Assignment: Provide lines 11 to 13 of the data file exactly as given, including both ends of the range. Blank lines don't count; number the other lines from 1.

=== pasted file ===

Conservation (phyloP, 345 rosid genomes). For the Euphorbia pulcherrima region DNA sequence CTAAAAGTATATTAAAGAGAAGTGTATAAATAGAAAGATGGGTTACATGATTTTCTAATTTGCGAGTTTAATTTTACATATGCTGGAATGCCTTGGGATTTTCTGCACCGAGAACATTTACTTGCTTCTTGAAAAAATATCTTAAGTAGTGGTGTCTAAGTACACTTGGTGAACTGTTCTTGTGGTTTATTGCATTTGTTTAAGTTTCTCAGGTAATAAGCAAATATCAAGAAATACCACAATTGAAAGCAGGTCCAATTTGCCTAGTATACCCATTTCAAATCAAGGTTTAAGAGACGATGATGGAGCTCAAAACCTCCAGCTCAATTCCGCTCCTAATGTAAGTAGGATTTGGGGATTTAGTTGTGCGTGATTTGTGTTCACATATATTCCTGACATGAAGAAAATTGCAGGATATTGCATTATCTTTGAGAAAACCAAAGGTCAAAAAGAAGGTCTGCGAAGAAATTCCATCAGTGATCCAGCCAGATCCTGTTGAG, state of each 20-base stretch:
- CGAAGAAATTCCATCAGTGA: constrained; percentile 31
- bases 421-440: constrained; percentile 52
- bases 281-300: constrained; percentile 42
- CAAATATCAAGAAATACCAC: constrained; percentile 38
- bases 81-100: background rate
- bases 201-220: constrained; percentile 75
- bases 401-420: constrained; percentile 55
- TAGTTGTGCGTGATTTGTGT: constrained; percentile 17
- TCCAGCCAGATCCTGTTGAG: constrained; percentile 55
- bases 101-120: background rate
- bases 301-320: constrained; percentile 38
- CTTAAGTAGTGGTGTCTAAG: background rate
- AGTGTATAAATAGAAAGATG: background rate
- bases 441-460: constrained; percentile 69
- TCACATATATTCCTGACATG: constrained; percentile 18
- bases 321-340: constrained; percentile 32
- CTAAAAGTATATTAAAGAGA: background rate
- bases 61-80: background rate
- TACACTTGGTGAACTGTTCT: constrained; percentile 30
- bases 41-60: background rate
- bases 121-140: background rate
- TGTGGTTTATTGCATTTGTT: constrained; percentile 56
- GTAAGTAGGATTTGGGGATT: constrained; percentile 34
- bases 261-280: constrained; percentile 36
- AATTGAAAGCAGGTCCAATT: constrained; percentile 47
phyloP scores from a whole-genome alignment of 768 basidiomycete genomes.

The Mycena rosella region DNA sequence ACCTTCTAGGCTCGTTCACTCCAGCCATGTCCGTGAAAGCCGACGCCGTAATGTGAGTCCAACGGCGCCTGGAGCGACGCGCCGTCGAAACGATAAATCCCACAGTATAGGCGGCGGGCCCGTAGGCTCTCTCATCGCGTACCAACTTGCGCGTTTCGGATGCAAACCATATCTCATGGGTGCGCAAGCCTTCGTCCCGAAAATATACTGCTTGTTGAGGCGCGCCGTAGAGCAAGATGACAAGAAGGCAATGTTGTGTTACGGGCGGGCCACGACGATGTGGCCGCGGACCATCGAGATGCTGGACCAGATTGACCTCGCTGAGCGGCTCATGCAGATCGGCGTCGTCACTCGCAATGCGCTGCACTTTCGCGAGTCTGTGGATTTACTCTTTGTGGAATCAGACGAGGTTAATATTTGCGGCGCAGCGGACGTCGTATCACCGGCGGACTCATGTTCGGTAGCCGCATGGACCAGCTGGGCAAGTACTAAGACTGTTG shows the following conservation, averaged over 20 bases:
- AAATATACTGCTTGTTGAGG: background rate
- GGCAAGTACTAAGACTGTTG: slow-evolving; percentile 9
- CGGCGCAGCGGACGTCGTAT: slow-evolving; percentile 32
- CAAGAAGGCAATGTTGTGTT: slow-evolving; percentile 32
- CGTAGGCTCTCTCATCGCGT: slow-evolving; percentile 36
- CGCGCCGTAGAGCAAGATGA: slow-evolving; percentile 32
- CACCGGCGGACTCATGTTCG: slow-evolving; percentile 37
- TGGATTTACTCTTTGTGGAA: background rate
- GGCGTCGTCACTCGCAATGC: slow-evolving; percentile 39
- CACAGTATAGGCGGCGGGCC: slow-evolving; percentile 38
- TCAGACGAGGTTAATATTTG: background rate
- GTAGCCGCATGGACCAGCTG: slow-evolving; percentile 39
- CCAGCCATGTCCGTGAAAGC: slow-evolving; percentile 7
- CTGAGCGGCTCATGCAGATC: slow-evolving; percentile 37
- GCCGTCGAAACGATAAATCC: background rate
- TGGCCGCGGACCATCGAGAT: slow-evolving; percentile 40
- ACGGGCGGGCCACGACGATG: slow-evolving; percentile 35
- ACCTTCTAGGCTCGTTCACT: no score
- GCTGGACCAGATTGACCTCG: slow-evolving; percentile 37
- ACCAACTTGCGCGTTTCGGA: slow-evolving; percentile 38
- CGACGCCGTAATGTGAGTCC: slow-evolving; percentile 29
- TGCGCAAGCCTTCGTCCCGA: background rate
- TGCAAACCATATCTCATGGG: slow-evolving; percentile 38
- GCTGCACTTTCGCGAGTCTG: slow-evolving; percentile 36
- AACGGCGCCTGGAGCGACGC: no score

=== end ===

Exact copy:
- bases 101-120: background rate
- bases 301-320: constrained; percentile 38
- CTTAAGTAGTGGTGTCTAAG: background rate